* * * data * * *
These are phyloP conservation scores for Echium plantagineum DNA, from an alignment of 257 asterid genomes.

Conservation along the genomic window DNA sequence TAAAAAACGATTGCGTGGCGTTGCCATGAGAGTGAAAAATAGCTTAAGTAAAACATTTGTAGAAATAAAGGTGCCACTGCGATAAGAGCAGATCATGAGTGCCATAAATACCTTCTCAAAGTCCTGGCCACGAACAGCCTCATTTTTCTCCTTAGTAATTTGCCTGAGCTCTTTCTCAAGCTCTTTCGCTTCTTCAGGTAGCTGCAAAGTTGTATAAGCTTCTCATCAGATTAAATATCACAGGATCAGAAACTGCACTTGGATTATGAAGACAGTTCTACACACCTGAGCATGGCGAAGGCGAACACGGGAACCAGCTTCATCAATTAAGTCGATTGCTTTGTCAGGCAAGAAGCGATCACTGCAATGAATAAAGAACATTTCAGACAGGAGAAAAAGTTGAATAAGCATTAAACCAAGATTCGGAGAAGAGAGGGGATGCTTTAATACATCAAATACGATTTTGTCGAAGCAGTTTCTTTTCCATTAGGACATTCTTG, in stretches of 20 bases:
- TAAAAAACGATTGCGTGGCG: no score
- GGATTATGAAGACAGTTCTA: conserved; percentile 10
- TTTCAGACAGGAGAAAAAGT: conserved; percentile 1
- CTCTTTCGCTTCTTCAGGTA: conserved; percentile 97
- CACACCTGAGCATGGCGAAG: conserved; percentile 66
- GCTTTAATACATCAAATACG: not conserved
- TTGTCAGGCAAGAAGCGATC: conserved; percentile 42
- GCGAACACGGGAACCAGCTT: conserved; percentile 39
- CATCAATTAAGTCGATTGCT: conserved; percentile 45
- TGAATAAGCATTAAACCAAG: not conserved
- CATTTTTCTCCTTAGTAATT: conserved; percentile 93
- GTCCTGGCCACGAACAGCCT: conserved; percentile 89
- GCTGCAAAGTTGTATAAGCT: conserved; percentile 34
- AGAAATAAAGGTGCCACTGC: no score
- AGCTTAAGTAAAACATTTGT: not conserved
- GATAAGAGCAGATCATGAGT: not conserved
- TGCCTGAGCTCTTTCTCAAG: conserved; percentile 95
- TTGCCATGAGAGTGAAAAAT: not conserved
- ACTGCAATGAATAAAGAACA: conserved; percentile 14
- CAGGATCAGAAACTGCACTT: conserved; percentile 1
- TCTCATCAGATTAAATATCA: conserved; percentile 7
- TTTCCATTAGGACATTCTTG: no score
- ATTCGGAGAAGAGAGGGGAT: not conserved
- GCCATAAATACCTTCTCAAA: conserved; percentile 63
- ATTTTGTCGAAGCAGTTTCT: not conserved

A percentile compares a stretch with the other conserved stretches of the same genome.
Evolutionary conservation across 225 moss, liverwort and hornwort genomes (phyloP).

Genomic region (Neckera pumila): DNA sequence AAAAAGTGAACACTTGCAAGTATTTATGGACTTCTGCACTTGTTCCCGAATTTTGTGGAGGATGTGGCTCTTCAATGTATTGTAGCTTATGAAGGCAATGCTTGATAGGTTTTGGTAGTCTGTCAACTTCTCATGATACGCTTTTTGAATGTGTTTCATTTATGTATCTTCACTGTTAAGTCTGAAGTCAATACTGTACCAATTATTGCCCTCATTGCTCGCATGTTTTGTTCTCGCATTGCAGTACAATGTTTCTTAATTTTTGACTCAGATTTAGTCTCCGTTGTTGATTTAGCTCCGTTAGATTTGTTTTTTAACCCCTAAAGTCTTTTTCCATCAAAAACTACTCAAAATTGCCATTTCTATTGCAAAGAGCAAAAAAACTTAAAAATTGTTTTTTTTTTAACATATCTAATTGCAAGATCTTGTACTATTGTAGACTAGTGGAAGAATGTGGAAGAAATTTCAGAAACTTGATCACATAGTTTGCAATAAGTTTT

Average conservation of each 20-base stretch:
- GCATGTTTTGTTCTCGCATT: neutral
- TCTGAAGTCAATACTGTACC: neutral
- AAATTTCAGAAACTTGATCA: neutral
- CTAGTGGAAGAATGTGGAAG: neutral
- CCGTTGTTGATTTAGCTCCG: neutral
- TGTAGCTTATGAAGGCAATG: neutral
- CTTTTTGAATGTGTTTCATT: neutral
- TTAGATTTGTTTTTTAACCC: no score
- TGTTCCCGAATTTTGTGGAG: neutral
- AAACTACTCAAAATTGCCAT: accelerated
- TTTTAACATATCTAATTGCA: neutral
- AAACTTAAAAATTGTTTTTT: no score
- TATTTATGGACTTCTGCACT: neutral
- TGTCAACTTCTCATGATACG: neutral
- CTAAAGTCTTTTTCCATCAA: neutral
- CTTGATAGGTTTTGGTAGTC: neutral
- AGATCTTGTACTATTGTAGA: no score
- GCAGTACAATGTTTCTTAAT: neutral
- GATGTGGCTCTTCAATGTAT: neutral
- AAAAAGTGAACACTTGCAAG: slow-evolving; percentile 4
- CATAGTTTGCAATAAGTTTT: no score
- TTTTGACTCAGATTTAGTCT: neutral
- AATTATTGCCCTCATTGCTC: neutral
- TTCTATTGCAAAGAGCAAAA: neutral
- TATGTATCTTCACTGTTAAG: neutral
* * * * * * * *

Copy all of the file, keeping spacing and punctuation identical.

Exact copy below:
These are phyloP conservation scores for Echium plantagineum DNA, from an alignment of 257 asterid genomes.

Conservation along the genomic window DNA sequence TAAAAAACGATTGCGTGGCGTTGCCATGAGAGTGAAAAATAGCTTAAGTAAAACATTTGTAGAAATAAAGGTGCCACTGCGATAAGAGCAGATCATGAGTGCCATAAATACCTTCTCAAAGTCCTGGCCACGAACAGCCTCATTTTTCTCCTTAGTAATTTGCCTGAGCTCTTTCTCAAGCTCTTTCGCTTCTTCAGGTAGCTGCAAAGTTGTATAAGCTTCTCATCAGATTAAATATCACAGGATCAGAAACTGCACTTGGATTATGAAGACAGTTCTACACACCTGAGCATGGCGAAGGCGAACACGGGAACCAGCTTCATCAATTAAGTCGATTGCTTTGTCAGGCAAGAAGCGATCACTGCAATGAATAAAGAACATTTCAGACAGGAGAAAAAGTTGAATAAGCATTAAACCAAGATTCGGAGAAGAGAGGGGATGCTTTAATACATCAAATACGATTTTGTCGAAGCAGTTTCTTTTCCATTAGGACATTCTTG, in stretches of 20 bases:
- TAAAAAACGATTGCGTGGCG: no score
- GGATTATGAAGACAGTTCTA: conserved; percentile 10
- TTTCAGACAGGAGAAAAAGT: conserved; percentile 1
- CTCTTTCGCTTCTTCAGGTA: conserved; percentile 97
- CACACCTGAGCATGGCGAAG: conserved; percentile 66
- GCTTTAATACATCAAATACG: not conserved
- TTGTCAGGCAAGAAGCGATC: conserved; percentile 42
- GCGAACACGGGAACCAGCTT: conserved; percentile 39
- CATCAATTAAGTCGATTGCT: conserved; percentile 45
- TGAATAAGCATTAAACCAAG: not conserved
- CATTTTTCTCCTTAGTAATT: conserved; percentile 93
- GTCCTGGCCACGAACAGCCT: conserved; percentile 89
- GCTGCAAAGTTGTATAAGCT: conserved; percentile 34
- AGAAATAAAGGTGCCACTGC: no score
- AGCTTAAGTAAAACATTTGT: not conserved
- GATAAGAGCAGATCATGAGT: not conserved
- TGCCTGAGCTCTTTCTCAAG: conserved; percentile 95
- TTGCCATGAGAGTGAAAAAT: not conserved
- ACTGCAATGAATAAAGAACA: conserved; percentile 14
- CAGGATCAGAAACTGCACTT: conserved; percentile 1
- TCTCATCAGATTAAATATCA: conserved; percentile 7
- TTTCCATTAGGACATTCTTG: no score
- ATTCGGAGAAGAGAGGGGAT: not conserved
- GCCATAAATACCTTCTCAAA: conserved; percentile 63
- ATTTTGTCGAAGCAGTTTCT: not conserved

A percentile compares a stretch with the other conserved stretches of the same genome.
Evolutionary conservation across 225 moss, liverwort and hornwort genomes (phyloP).

Genomic region (Neckera pumila): DNA sequence AAAAAGTGAACACTTGCAAGTATTTATGGACTTCTGCACTTGTTCCCGAATTTTGTGGAGGATGTGGCTCTTCAATGTATTGTAGCTTATGAAGGCAATGCTTGATAGGTTTTGGTAGTCTGTCAACTTCTCATGATACGCTTTTTGAATGTGTTTCATTTATGTATCTTCACTGTTAAGTCTGAAGTCAATACTGTACCAATTATTGCCCTCATTGCTCGCATGTTTTGTTCTCGCATTGCAGTACAATGTTTCTTAATTTTTGACTCAGATTTAGTCTCCGTTGTTGATTTAGCTCCGTTAGATTTGTTTTTTAACCCCTAAAGTCTTTTTCCATCAAAAACTACTCAAAATTGCCATTTCTATTGCAAAGAGCAAAAAAACTTAAAAATTGTTTTTTTTTTAACATATCTAATTGCAAGATCTTGTACTATTGTAGACTAGTGGAAGAATGTGGAAGAAATTTCAGAAACTTGATCACATAGTTTGCAATAAGTTTT

Average conservation of each 20-base stretch:
- GCATGTTTTGTTCTCGCATT: neutral
- TCTGAAGTCAATACTGTACC: neutral
- AAATTTCAGAAACTTGATCA: neutral
- CTAGTGGAAGAATGTGGAAG: neutral
- CCGTTGTTGATTTAGCTCCG: neutral
- TGTAGCTTATGAAGGCAATG: neutral
- CTTTTTGAATGTGTTTCATT: neutral
- TTAGATTTGTTTTTTAACCC: no score
- TGTTCCCGAATTTTGTGGAG: neutral
- AAACTACTCAAAATTGCCAT: accelerated
- TTTTAACATATCTAATTGCA: neutral
- AAACTTAAAAATTGTTTTTT: no score
- TATTTATGGACTTCTGCACT: neutral
- TGTCAACTTCTCATGATACG: neutral
- CTAAAGTCTTTTTCCATCAA: neutral
- CTTGATAGGTTTTGGTAGTC: neutral
- AGATCTTGTACTATTGTAGA: no score
- GCAGTACAATGTTTCTTAAT: neutral
- GATGTGGCTCTTCAATGTAT: neutral
- AAAAAGTGAACACTTGCAAG: slow-evolving; percentile 4
- CATAGTTTGCAATAAGTTTT: no score
- TTTTGACTCAGATTTAGTCT: neutral
- AATTATTGCCCTCATTGCTC: neutral
- TTCTATTGCAAAGAGCAAAA: neutral
- TATGTATCTTCACTGTTAAG: neutral